DiD: I would say that my musical history growing up was eclectic. I took ballet for eight years as a child which had a classical, instrumental influence. I began listening to rock music from junior high on listening to everything from the Beatles, to Queen, to AC/DC… also enjoyed dance/club music as well as the great jazz singers – Nat King Cole and Ella Fitzgerald.

My musical education began with an Opera Scholarship at the University of Southern California (U.S.C.), finishing it up at the New England Conservatory of Music in Boston. I play a little piano, but not enough to accompany myself during a performance.

CR: How was the music chosen for the CD? Who chose the titles and why?

DiD: Some of the titles on the CD were songs that I had recorded as demos a couple years ago which Billy Smiley had heard and loved and wanted to include them on this debut CD – ie. "Fra Nuvole e Acqua," "Frozen," "Dream." The other songs were selected through a collaborative effort between me and the producer. The two covers were also selected by me and Billy. We both had listened to over 200 to 300 covers before we narrowed it down to "Nights In White Satin," and "Fields of Gold." We both felt that these two covers were a wonderful fit for my voice and for the overall sound of the CD.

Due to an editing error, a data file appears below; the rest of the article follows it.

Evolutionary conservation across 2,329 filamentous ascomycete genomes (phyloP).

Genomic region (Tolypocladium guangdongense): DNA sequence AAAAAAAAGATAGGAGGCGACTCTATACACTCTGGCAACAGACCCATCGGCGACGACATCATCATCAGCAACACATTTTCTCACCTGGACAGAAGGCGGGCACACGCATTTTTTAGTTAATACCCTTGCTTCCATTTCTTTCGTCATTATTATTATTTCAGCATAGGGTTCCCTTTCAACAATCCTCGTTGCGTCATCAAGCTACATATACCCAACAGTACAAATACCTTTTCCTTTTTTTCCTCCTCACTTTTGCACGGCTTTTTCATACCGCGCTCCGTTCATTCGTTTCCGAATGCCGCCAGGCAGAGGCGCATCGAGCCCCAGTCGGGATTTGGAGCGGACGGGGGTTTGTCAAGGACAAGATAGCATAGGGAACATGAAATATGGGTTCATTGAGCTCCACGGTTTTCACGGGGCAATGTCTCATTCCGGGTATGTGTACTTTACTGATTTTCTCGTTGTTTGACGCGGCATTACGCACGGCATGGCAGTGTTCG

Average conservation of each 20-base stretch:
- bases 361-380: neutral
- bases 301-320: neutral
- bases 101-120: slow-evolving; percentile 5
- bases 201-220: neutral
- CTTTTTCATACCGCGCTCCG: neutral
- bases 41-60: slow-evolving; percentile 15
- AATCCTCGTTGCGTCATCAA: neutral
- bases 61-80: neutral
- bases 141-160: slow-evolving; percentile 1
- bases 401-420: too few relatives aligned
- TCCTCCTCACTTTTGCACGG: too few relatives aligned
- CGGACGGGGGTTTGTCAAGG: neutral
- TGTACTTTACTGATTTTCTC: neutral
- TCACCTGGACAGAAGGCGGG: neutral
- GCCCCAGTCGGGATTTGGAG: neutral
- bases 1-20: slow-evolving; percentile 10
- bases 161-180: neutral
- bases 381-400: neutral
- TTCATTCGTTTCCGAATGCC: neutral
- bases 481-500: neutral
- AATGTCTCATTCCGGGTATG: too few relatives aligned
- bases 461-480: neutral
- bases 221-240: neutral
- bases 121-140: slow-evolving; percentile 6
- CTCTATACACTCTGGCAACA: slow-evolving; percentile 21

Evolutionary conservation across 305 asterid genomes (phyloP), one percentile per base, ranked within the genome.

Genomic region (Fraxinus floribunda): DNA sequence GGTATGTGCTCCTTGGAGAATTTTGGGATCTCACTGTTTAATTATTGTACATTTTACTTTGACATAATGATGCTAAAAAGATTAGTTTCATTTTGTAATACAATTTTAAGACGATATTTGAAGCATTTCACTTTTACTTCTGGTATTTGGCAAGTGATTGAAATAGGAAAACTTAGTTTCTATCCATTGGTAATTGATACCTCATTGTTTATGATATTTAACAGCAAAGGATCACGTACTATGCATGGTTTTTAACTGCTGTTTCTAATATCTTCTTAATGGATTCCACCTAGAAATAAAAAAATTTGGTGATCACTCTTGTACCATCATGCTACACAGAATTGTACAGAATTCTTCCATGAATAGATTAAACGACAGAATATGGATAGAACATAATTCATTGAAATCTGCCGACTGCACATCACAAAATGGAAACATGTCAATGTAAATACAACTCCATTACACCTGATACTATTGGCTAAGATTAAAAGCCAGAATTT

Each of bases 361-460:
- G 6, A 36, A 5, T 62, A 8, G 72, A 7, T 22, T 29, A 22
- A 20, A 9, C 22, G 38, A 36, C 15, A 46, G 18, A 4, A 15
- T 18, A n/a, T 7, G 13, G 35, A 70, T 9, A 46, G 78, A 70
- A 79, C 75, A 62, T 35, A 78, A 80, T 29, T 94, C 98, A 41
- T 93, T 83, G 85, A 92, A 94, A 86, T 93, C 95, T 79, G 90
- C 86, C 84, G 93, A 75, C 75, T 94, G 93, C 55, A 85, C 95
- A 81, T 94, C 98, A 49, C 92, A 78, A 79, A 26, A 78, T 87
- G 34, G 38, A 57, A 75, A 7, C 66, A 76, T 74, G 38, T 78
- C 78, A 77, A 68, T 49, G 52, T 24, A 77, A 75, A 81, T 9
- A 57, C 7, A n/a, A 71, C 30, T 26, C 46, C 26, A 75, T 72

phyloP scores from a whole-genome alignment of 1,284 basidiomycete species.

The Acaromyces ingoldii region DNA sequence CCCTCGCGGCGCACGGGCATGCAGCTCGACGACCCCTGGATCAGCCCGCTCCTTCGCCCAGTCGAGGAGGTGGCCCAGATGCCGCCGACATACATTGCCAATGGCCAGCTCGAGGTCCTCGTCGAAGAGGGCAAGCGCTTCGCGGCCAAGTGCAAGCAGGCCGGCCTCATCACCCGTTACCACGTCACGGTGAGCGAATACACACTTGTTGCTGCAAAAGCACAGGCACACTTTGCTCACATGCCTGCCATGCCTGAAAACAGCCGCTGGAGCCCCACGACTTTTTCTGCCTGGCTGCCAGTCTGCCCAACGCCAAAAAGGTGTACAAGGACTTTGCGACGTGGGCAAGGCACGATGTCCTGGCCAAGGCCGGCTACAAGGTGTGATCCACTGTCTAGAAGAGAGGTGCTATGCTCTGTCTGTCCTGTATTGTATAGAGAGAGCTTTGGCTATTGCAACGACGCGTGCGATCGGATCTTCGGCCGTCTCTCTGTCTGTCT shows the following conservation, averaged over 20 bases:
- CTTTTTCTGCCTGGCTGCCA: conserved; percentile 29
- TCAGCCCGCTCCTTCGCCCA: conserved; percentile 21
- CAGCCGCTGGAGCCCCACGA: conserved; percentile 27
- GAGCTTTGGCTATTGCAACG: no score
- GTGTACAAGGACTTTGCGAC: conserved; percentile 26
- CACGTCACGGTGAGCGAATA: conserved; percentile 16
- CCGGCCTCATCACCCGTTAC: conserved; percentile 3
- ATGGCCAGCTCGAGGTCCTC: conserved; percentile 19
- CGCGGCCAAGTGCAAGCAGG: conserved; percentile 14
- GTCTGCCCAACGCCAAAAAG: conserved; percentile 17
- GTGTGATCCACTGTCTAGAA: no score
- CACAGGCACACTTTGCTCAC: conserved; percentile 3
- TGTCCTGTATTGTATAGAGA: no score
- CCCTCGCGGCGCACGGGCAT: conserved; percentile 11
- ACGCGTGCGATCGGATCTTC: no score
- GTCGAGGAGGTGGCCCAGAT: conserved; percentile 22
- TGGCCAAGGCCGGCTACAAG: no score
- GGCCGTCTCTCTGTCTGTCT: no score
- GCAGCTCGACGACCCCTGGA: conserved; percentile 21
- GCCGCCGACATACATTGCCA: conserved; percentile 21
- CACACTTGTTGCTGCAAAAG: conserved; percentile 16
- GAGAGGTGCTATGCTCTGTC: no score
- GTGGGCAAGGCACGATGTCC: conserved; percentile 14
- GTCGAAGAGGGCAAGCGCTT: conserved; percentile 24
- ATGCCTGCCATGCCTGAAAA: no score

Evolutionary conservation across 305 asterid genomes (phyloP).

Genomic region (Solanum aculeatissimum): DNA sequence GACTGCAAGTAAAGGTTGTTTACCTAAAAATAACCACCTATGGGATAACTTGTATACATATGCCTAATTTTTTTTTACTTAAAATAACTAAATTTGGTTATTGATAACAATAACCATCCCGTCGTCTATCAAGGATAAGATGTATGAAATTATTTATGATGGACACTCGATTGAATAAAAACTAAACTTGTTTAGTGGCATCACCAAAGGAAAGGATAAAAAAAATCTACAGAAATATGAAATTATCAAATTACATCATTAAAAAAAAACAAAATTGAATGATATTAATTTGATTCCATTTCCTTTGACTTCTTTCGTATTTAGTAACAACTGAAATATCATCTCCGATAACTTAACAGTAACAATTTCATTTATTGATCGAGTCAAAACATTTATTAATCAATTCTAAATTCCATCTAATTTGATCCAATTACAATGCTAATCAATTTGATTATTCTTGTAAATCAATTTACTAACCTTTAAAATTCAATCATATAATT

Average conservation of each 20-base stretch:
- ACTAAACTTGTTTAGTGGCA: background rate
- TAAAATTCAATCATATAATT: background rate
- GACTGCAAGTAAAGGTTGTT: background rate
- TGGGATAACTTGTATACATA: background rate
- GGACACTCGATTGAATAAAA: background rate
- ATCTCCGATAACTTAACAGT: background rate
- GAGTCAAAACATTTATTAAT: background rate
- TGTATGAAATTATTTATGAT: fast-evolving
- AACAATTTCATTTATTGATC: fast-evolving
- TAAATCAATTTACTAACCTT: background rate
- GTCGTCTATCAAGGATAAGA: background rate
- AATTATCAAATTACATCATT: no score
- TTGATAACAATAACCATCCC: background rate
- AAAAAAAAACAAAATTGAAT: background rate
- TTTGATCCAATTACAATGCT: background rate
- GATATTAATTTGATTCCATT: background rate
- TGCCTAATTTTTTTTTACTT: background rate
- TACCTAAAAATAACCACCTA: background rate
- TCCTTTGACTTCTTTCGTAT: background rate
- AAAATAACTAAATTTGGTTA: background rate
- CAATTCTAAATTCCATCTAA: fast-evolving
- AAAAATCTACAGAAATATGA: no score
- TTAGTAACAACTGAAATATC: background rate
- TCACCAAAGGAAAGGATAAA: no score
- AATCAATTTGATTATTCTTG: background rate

CR: Many singers just come into the studio and sing whatever the producer and the record company tell them to sing. Your media kit indicates you had a hand in the arrangements. What kind of input did you have? For instance, whose idea was it for Brendan Smiley's guitar solo closing out "Shadows?"